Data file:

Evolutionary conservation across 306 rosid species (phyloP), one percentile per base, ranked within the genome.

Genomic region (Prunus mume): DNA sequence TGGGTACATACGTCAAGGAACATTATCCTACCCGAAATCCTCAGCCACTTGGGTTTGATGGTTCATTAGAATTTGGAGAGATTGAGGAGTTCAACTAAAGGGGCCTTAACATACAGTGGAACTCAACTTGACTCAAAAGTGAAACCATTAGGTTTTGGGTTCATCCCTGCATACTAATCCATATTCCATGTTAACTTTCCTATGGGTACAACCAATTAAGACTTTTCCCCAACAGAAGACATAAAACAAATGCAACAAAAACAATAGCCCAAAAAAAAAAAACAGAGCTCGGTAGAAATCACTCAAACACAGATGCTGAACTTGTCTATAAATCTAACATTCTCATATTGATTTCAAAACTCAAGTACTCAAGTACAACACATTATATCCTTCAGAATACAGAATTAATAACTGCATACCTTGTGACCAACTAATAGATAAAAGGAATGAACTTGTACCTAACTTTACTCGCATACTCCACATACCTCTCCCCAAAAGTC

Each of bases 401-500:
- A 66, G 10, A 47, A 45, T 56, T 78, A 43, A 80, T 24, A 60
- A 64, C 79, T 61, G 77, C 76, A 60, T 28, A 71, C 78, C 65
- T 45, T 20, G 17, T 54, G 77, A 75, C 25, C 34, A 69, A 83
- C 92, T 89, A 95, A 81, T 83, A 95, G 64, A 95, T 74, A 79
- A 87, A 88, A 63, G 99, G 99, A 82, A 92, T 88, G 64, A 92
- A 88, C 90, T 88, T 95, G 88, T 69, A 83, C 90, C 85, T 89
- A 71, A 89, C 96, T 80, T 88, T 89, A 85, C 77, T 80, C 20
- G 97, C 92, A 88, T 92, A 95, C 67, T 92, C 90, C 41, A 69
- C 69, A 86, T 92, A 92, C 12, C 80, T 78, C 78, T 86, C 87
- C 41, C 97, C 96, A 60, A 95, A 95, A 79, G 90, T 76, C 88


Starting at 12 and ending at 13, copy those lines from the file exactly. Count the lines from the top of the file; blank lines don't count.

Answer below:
- C 69, A 86, T 92, A 92, C 12, C 80, T 78, C 78, T 86, C 87
- C 41, C 97, C 96, A 60, A 95, A 95, A 79, G 90, T 76, C 88